Sketchbooks and/or working notes and files

I have a hell of a lot of notes and idea sketching which I’m not scanning in or posting. Mainly because if I did you wouldn’t be able to decipher my chicken scratch anyhow.

Printed A2 Storyboards

The storyboards can be previewed in PDF format by clicking on the images below. They very briefly explain the project, and showcase some of the work completed so far.

March_1 S

March_2 S

UPDATE: After the review

Well I had my review the other day. All seemed to go pretty well. On the whole it helped me to clarify a few things.

  • What function does the project serve? The project is about visually editing headlines, stories, and newspapers to try to communicate what the subject is about more effectively. Images which appear with news stories are usually there to set the scene or give identity to a character, but what I am trying to do is merge the text and the images into one composition which communicates the facts, and removes the opinion and the unclear.
  • What are the outcomes? Two main strands of work: Visually editing individual news headlines, and creating static visualisations of newspapers as a whole. The headlines will be presented as desktop wallpapers and postcards, and the static visualisations will be printed as large format posters.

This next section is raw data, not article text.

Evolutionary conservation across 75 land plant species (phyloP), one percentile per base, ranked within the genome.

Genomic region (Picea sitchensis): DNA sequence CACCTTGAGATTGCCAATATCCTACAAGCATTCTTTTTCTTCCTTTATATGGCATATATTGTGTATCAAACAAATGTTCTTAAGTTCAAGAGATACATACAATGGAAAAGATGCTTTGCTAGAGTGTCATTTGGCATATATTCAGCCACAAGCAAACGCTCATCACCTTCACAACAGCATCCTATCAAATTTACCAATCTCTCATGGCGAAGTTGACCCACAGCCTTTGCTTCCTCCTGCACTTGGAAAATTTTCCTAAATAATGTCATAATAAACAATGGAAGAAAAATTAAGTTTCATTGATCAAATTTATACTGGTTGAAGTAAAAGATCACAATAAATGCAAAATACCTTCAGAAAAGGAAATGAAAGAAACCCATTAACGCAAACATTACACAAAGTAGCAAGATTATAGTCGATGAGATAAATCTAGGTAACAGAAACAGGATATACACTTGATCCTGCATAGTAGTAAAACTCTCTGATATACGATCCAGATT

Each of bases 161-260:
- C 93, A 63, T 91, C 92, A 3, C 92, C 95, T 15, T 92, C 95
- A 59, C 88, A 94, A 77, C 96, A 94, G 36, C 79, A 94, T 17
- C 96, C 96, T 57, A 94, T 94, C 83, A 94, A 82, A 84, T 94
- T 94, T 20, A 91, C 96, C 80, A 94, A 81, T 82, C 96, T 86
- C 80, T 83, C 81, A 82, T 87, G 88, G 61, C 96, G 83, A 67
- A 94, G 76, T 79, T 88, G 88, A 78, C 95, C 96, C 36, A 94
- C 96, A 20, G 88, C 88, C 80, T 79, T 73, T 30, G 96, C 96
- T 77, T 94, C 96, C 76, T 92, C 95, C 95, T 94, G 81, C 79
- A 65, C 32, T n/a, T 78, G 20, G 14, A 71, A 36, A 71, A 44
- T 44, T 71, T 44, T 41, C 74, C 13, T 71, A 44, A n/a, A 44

• Why static visuals and not dynamic? There are many other existing projects that create dynamic visuals. For example, the ManyEyes visualisations I created show the data but not styled in the context of the subject. A particularly bad week of news with lots of murder and violence may be dynamically coloured in bright happy colours, not representative of the stories. Plus I don’t want to automate the process. There is a human editor at the top of the newspaper hierarchy who decides what goes in a paper and what doesn’t, so I want to become the visual editor deciding what best commmunicates the story in terms of image compositions.

Post your comment

Your email is never published nor shared. Required fields are marked *


Comment Info
  • Make sure to follow up your comments by subscribing to the email updates.
  • If you would like to follow the discussion but don't yet want to comment, then subscribe to the post RSS here.
  • If you're posting code, make sure you run it through Elliot Swans' Postable before you submit as it may not display correctly otherwise.